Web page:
Leftist group raided
Police raided an alleged hideout of the radical leftist Red Brigades terrorist group on Saturday, finding a huge cache of explosives weeks after major sweeps that picked up nine people linked to the notorious organization. Authorities believe that the basement near Rome's Termini train station in central Rome had been used by Red Brigades members who have since been arrested, the ANSA news agency said. Police made no arrests on Saturday. Some 100kg of explosives were found, as well as detonators, floppy disks and Red Brigades documents, ANSA said.
■ Vatican City
Austrian miracle recognized
The Vatican on Saturday recognized a miracle performed by Charles, the last emperor of Austria and a relative of the colorful 19th-century empress "Sissi," officially setting him on the path to beatification. Beatification, in which a person is declared blessed, is a key step towards sainthood, itself attained following the Roman Catholic Church's approval of two miracles. Charles sat on the throne of the now-defunct Austro-Hungarian empire between 1916 and 1918. "He served his people with justice and charity. He sought peace, helped the poor, cultivated a spiritual life," said the Vatican Congregation for the Causes of Saints. It gave no details on the miracle attributed to him.
EVOLVING SITUATION: Of the latest cases, 23 percent were found to be asymptomatic, but the coronavirus strain in Da Nang is more contagious, authorities said A COVID-19 outbreak that began in the Vietnamese city of Da Nang more than a week ago has spread to at least four city factories with a combined workforce of about 3,700, state media reported yesterday. Four cases were found at the plants in different industrial parks in the central city that collectively employ 77,000 people, the Lao Dong newspaper said. Vietnam, praised widely for its decisive measures to combat the novel coronavirus since it first appeared in late January, is battling new clusters of infection having gone for more than three months without detecting any domestic transmissions. Authorities yesterday reported one new
‘COVIDIOTS’: Politicians condemned the protest that came amid surging infections in the country, while a marcher said government-induced fear weakened the body Loudly chanting their opposition to masks and vaccines, thousands of people on Saturday gathered in Berlin to protest against COVID-19 restrictions before being dispersed by police. Police put turnout at about 20,000 — well below the 500,000 organizers had announced as they urged a “day of freedom” from months of virus curbs. Despite Germany’s comparatively low toll, authorities are concerned at a rise in infections over the past few weeks and politicians took to social media to criticize the rally as irresponsible. “We are the second wave,” shouted the crowd, a mixture of hard left and right and conspiracy theorists, as they converged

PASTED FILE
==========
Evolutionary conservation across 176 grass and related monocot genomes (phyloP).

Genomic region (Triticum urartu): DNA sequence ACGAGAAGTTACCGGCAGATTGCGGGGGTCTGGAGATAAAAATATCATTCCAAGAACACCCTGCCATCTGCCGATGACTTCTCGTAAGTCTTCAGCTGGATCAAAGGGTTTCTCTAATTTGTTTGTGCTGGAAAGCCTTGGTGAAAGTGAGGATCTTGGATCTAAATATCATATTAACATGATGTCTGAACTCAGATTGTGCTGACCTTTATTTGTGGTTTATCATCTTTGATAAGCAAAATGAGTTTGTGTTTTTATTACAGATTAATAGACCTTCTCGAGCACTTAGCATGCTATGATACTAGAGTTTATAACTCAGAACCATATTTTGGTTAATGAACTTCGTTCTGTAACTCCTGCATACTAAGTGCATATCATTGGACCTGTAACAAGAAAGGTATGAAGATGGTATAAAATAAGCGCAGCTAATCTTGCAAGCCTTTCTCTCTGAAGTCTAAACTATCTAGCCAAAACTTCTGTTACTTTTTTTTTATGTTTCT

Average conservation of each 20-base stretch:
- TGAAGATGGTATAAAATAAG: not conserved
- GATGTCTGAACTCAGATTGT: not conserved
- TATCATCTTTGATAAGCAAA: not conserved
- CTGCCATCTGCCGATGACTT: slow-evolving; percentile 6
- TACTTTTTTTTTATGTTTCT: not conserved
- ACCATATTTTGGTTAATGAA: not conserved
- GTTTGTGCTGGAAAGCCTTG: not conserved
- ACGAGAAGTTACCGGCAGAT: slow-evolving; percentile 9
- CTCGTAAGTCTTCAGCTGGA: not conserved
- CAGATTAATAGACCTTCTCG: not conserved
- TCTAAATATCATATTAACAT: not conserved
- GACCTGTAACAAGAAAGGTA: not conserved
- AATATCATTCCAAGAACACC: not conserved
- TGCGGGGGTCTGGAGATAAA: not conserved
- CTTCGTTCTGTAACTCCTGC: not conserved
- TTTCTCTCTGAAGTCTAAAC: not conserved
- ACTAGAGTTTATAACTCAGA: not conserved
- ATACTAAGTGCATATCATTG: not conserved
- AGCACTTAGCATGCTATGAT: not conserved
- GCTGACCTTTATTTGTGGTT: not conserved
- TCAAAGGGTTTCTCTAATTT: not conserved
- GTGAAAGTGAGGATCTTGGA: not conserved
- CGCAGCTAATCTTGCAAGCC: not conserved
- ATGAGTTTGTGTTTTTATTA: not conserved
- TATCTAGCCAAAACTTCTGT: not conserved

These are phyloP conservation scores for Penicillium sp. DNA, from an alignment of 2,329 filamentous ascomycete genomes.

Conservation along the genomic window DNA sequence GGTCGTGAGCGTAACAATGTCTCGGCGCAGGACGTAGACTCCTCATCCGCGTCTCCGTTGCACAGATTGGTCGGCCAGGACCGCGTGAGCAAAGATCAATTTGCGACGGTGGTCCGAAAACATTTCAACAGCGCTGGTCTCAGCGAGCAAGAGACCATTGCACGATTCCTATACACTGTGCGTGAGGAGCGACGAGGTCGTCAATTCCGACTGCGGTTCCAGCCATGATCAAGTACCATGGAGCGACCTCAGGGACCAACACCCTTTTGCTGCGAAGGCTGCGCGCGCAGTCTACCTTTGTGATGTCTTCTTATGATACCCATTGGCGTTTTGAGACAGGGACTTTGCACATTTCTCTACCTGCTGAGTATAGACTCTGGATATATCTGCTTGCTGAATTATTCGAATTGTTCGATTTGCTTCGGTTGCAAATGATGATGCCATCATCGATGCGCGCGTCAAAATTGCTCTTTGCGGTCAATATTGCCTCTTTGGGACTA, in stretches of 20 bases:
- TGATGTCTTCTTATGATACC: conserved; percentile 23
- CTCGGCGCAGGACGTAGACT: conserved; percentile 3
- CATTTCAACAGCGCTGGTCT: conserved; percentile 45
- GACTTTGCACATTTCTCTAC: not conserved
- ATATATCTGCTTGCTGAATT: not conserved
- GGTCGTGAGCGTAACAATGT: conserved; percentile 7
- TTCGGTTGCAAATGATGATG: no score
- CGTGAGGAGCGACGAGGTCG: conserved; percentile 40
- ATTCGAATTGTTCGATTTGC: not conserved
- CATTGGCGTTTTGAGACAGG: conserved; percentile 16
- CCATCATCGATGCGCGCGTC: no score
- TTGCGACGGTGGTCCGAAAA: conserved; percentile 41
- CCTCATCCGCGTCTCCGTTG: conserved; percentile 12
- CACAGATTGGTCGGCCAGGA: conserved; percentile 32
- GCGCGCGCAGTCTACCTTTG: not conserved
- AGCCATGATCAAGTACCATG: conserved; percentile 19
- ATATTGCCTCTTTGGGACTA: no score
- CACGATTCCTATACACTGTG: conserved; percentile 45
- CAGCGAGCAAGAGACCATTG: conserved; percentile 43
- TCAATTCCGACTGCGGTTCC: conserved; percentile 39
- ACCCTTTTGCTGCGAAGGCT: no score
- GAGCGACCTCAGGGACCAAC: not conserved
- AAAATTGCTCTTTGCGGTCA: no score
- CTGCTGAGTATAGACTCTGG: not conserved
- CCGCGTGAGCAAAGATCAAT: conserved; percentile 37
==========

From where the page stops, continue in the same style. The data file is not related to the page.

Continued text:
The Australian government yesterday said that it plans to give Google and Facebook three months to negotiate with media businesses fair pay for news content. In releasing a draft of a mandatory code of conduct, Canberra aims to succeed where other nations have failed in making tech firms pay for news siphoned from commercial media companies. Australian Treasurer Josh Frydenberg said that Google and Facebook would be the first platforms targeted by the proposed legislation, but others could follow. “It’s about a fair go for Australian news media businesses, it’s about ensuring that we have increased competition, increased consumer protection and a sustainable
SURGE CONTINUES: India recorded its steepest spike of more than 57,000 new virus cases in 24 hours, as Vietnam went from no virus deaths to reporting three South Korean prosecutors yesterday arrested the elderly leader of a secretive religious sect as part of an investigation into allegations that the church hampered the government’s COVID-19 response after thousands of worshipers were infected in February and March. Prosecutors in the central city of Suwon have been questioning 88-year-old Lee Man-hee, chairman of the Shincheonji Church of Jesus, over charges that the church hid some members and underreported gatherings to avoid broader quarantines. The Suwon District Court granted prosecutors’ request to arrest Lee over concerns that he could temper with evidence. Lee and his church have steadfastly denied the accusations, saying they are